What are all the things the letter Y could be? Leslie Adrienne Miller implicitly ponders that question in the opening poem of her collection:
Perhaps it’s a thread that needs to be pulled,
a single stitch caught in the crux.
Whole word in French and Spanish,
vertical axis of Cartesian three
loaning its fragile branch to a boy
Above all, in these poems, the letter Y signifies the chromosomal difference between male and female, what Miller describes as a:
frizzy blot of genetic code directing the symphony
of a trillion sperm
Those chromosomes become the boys who lurk through Miller’s collection. Many of the poems interrogate the relationship between grown women and young boys, often mothers and sons. But these are not sweet poems celebrating maternity. In a poem called “Lucifer Effect,” a boy hides from his caretaker as she tries to lure him indoors with a root beer popsicle. Miller writes:
Crouched in a shrub, he waits
for the moment to unfurl its enormous flock
of risks, only to wheel back and settle again.
He waits until her smile begins to slide, until
the inevitable stumble, and there it is –
tingle of dark cause, sensation ajar,
rippling along his scalp.
Listen to the cadence of “unfurl its enormous flock” and “until / the inevitable stumble.” Like the devilish boy pushes the limits of his world, Miller pushes language nearly to its breaking point, both in structure and in sense. She maximizes the drama of enjambment – how one line falls into another – and she relishes the sonic quality of words.
Another investigation that spans her collection is the tenuous link between physicality and language, between words and bodies, between bodies and minds. Everywhere in these poems these borders break down, and the realms invade each other in a battle against what she calls, in the poem “Vestigial,” “the mind’s brutal appetite for dichotomy” (39). The title of that poem – vestigial – refers to another of the books’s boys, who, under a woman’s watching eye, is yet to fall prey to that appetite for clear-cut categories, who is, according to the poem, “still in the realm / of the mutable” (39).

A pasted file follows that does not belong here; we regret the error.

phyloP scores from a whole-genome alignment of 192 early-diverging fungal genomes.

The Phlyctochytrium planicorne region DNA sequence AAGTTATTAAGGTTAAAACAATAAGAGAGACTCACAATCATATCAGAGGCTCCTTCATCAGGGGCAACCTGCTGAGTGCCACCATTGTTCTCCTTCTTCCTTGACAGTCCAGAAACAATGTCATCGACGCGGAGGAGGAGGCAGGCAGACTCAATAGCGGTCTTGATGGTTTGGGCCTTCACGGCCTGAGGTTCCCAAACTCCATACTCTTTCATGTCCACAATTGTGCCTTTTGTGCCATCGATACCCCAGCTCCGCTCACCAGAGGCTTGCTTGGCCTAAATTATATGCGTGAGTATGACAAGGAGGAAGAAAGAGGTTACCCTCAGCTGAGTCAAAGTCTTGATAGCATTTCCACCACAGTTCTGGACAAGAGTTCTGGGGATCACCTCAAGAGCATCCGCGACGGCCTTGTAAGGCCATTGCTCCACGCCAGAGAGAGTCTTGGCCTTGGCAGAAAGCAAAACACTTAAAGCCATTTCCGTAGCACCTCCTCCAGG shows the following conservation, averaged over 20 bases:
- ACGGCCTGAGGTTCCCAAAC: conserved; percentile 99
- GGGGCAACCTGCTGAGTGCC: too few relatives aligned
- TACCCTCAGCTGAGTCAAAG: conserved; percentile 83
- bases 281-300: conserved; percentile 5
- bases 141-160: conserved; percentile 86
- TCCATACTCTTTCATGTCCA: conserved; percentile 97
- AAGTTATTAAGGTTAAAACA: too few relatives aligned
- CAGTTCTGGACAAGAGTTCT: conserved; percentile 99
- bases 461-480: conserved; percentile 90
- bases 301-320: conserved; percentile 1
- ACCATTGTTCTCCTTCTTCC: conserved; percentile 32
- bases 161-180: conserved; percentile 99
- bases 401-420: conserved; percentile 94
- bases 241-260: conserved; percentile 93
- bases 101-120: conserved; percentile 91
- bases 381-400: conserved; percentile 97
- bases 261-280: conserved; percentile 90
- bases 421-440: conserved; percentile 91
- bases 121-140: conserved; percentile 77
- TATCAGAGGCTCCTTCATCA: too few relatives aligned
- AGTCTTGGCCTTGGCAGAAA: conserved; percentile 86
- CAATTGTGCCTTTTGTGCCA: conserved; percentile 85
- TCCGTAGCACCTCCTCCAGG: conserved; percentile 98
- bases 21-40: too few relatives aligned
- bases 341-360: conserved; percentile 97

Once we are fully grown, irrationality becomes a threat from within. Such is the case in the poem “Phrased by Wolves,” where the narrator feels the words my mother on the verge of bursting, uncontrollably, from her mouth at inconvenient times. At a cocktail party. The phrase is, as the narrator realizes, a “place / keeper, cognitive stutter, cosmic comma” (34). But does it mean anything? Is it an unconscious sign of unresolved issues with her actual mother, or only a meaningless twitch of neurons? The narrator argues for the twitch, imagining the phrase as natural force that will, one day, Miller writes, “simply gush, my mother / my mother, like some warm and shocking / bodily fluid over the tongue’s warm threshold” (34). Even the pun in the poem’s title, “Phrased by Wolves,” suggests the raw material power of words.
Miller produces another variation on the theme of words and bodies late in the collection, in one of the many fragmentary pieces she calls “adversaria.” Each of these includes a handful of sentences that she’s plucked from a highly-specialized discourse, like genetics, or French history. They employ a poetic technique called parataxis, which is the pairing, one after the other, of what seem like unrelated thoughts. In this late adversaria, Miller quotes, “We lived in a bell that rang all day,” which doesn’t seem to have much to do with the next sentence: “The syllable may have evolved as a by-product of the alternate raising (consonant) and lowering (vowel) of the mandible, a behavior already well-established for chewing, sucking, and licking” (83). What belongs to our body, and what to our mind?
The book is full of hints and clues, ever pressing us toward an illuminating insight that will, quick as lightning, return us to our darkness. Though it also encourages us to feel, somewhere in our inner organs, that brief, bass rumble that follows the lightning – the dark, even hellish, rumble of thunder.